The vegan diet which Olivia went on before her health swiftly deteriorated is high in copper. As Fischer explains, vegetarian and vegan diets are high in phytates which lessen zinc absorption, causing copper levels to rise. 

Additionally, these diets are low in taurine, a primarily meat-based amino acid needed to produce bile to help excrete copper from the body.

Fischer says: “Initially, copper gives a person energy. But over time, the excess accumulation leads into increasing fatigue and brain fog, then depression and anxiety, possible panic attacks, all the way down the spectrum to severe psychosis, paranoia, schizophrenia, and even suicide.” 

Fischer points out that most doctors rule out the possibility of the non-hormonal IUD as the culprit because they are educated to connect mental health issues with hormones, not minerals.

Dr Michael Gormley, a retired GP, said: “The copper coil probably wouldn’t even cross my mind because there's so many other reasons why people get physical or emotional symptoms. And it's so difficult when you get emotional symptoms knowing is it life, or is it chemical?”

The IUD is commonly fitted immediately after an abortion or after giving birth, and the volatile symptoms of copper toxicity can be indistinguishable from those of postpartum depression or of distress following an abortion.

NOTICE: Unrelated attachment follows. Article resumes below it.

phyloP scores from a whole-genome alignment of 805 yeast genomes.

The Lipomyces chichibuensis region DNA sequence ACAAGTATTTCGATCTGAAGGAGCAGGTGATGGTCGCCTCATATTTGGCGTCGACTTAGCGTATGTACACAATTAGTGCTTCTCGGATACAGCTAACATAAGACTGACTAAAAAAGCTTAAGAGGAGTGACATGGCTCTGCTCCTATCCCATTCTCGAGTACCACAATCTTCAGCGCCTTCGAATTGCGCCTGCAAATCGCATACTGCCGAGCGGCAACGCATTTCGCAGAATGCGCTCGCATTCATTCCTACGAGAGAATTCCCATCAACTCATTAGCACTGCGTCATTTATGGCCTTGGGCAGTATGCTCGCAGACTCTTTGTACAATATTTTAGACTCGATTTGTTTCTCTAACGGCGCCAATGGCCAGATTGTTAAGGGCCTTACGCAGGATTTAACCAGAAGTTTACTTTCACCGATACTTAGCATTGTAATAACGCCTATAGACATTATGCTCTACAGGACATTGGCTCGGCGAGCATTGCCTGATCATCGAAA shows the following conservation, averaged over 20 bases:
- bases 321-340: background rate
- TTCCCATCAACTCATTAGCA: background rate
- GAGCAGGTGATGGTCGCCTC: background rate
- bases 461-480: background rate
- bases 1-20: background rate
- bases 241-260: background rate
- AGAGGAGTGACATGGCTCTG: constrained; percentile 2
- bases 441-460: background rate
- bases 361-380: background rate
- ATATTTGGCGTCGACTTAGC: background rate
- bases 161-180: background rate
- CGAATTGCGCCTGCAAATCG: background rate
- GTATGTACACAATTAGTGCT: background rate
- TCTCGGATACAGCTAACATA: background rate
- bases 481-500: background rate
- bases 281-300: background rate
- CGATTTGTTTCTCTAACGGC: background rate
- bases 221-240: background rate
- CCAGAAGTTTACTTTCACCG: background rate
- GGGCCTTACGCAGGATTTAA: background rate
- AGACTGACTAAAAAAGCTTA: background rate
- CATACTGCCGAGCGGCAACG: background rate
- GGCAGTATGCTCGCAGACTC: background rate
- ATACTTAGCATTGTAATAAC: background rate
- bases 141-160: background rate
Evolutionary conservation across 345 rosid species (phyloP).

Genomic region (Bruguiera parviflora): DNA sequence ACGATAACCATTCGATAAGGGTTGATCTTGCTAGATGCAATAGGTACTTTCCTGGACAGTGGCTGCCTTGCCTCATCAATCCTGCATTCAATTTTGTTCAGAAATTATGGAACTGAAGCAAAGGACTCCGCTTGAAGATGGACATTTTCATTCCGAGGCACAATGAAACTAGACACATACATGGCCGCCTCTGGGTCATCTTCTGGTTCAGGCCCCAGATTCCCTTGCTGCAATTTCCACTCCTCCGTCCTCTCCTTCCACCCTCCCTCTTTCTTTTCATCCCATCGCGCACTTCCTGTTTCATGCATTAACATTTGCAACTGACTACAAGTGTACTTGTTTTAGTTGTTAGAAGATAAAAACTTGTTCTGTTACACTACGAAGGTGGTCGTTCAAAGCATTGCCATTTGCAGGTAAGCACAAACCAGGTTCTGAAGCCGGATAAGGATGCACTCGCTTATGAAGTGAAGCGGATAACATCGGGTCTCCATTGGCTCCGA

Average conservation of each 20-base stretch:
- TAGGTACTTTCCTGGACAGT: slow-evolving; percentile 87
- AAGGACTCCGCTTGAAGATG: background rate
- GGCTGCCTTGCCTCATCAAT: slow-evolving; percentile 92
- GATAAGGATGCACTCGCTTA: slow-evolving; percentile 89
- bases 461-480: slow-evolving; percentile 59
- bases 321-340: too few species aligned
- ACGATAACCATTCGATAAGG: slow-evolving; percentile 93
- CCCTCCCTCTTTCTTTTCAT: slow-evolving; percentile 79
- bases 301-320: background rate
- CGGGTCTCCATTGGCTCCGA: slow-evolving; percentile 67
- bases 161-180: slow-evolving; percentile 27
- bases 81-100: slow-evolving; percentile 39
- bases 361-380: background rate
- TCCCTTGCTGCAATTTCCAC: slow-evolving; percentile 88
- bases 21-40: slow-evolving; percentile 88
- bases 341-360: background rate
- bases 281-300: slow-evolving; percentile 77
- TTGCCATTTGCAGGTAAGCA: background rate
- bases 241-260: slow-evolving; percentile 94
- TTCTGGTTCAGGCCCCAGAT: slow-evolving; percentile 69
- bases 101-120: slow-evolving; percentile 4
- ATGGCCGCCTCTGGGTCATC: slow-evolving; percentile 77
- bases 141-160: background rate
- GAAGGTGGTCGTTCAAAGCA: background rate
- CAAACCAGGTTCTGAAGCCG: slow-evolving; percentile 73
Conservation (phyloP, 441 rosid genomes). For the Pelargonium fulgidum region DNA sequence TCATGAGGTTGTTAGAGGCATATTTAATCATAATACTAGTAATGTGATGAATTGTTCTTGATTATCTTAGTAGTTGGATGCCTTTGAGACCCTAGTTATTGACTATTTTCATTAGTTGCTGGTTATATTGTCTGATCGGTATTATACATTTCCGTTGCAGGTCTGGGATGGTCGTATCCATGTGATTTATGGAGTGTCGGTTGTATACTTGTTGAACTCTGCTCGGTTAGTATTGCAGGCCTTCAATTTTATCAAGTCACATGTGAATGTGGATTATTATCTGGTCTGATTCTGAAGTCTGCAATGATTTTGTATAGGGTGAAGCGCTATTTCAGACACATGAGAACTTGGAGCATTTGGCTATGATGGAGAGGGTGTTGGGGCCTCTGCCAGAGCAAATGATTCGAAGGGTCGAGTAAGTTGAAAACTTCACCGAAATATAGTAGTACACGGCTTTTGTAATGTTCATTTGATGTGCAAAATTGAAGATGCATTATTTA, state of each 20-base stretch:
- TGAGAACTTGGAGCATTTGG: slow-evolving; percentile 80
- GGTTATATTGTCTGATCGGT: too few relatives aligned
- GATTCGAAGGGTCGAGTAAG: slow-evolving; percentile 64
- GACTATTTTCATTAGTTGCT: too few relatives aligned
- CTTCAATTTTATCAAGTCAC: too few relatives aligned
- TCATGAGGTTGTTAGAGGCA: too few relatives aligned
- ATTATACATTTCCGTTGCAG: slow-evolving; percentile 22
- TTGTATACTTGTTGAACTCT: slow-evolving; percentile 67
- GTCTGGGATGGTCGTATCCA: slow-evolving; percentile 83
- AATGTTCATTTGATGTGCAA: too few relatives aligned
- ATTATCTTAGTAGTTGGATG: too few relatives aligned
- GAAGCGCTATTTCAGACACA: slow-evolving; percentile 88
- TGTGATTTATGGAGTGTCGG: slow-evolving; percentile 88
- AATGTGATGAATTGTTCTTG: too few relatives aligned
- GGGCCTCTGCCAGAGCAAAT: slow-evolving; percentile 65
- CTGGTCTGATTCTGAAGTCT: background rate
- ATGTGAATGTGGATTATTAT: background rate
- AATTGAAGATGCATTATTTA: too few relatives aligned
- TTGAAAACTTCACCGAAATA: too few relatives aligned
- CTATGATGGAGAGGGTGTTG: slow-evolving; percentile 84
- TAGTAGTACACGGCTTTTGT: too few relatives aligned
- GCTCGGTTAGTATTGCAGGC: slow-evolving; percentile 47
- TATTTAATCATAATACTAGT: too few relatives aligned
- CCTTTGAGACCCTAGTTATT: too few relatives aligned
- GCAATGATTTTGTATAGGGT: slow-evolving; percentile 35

Symptoms of copper toxicity can worsen as copper is purged from the body, and Fischer estimates that recovery can take around six months to two years.

Olivia asked to be referred to an NHS specialist for copper toxicity. She says she was told that toxicity arising from the IUD is not enough of a mainstream problem to be covered by the NHS. 

With Fischer’s advice, she has now undergone three months of purging copper, and her symptoms have reduced to nausea and dizziness with a migraine every couple of weeks. 

Recently, she has been able to enjoy simple pleasures like taking a walk in the morning and meditating before work, which were beyond her reach for the last year. 

She says: “If it had carried on, I definitely wouldn't be here by now. I would have just taken my life in the end. When you can't support yourself financially, emotionally or physically, that’s scary, isn’t it?” 

Olivia has resolved to live life to the fullest. “I'm going get a tattoo, I’m going to get a mullet, I’m going to go travelling on my own because I've never been brave enough to do it. I'm just going to live life to the max.”